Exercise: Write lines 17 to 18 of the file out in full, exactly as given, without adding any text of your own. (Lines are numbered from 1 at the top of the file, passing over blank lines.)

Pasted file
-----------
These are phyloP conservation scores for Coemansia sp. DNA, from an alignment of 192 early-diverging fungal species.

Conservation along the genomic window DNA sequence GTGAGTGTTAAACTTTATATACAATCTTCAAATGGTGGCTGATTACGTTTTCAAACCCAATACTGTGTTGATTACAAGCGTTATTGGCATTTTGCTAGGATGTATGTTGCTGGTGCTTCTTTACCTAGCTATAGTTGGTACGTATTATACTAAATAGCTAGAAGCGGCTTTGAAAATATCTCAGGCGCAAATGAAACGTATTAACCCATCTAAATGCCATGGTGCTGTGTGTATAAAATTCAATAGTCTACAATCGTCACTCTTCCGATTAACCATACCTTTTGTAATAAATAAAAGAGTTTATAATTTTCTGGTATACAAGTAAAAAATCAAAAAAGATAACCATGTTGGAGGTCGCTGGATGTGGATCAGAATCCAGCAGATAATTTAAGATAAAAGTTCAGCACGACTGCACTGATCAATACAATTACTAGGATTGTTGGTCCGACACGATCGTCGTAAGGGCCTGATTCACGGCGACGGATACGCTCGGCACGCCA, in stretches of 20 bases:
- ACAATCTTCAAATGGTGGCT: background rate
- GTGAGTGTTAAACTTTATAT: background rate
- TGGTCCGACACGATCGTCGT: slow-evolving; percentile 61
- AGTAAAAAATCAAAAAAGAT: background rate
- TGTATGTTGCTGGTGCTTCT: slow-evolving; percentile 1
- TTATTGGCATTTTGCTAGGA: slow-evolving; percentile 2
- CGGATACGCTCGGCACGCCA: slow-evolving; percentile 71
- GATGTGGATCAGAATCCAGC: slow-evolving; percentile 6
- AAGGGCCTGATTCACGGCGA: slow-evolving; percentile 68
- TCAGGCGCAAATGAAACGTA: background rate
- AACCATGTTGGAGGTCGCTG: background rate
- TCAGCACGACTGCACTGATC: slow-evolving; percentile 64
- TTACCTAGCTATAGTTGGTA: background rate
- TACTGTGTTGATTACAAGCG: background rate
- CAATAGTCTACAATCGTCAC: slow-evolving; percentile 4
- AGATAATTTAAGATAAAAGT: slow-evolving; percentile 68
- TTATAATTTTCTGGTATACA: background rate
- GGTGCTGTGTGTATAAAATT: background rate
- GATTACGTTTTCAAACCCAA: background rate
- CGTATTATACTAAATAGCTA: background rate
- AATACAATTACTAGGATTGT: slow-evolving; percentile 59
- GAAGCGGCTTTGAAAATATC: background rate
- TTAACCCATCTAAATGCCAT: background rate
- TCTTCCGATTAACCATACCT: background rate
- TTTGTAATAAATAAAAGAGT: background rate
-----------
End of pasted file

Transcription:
- CAATAGTCTACAATCGTCAC: slow-evolving; percentile 4
- AGATAATTTAAGATAAAAGT: slow-evolving; percentile 68